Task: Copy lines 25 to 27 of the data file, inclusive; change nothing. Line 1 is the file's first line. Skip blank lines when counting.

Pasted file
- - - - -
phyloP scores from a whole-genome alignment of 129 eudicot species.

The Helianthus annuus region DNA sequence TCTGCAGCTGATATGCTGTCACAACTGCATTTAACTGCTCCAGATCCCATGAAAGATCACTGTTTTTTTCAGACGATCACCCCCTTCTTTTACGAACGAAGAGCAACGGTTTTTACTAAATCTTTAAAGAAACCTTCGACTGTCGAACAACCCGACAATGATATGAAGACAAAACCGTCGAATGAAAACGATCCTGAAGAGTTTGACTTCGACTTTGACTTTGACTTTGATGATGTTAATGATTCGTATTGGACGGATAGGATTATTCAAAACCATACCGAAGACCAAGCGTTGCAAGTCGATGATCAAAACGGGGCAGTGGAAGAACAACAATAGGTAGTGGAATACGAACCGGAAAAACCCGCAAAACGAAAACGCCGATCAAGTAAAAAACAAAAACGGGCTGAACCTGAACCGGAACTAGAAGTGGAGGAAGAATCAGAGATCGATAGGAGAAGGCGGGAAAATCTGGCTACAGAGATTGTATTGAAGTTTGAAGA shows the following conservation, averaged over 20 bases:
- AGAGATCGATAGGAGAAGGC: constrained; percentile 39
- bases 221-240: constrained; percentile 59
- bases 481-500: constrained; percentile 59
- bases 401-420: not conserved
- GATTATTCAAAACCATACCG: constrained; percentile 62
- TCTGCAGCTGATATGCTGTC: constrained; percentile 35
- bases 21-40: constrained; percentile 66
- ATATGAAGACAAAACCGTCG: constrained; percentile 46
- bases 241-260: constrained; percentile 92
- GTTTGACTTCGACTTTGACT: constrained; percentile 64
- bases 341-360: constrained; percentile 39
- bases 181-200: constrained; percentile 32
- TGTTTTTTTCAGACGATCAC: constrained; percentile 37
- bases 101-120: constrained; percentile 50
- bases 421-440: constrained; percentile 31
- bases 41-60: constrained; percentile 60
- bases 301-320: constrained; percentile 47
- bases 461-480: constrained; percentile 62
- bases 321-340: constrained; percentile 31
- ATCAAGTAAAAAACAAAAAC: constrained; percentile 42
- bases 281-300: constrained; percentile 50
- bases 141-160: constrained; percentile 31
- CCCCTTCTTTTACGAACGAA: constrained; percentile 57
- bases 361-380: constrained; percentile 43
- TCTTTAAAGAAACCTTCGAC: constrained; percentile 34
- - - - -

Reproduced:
- CCCCTTCTTTTACGAACGAA: constrained; percentile 57
- bases 361-380: constrained; percentile 43
- TCTTTAAAGAAACCTTCGAC: constrained; percentile 34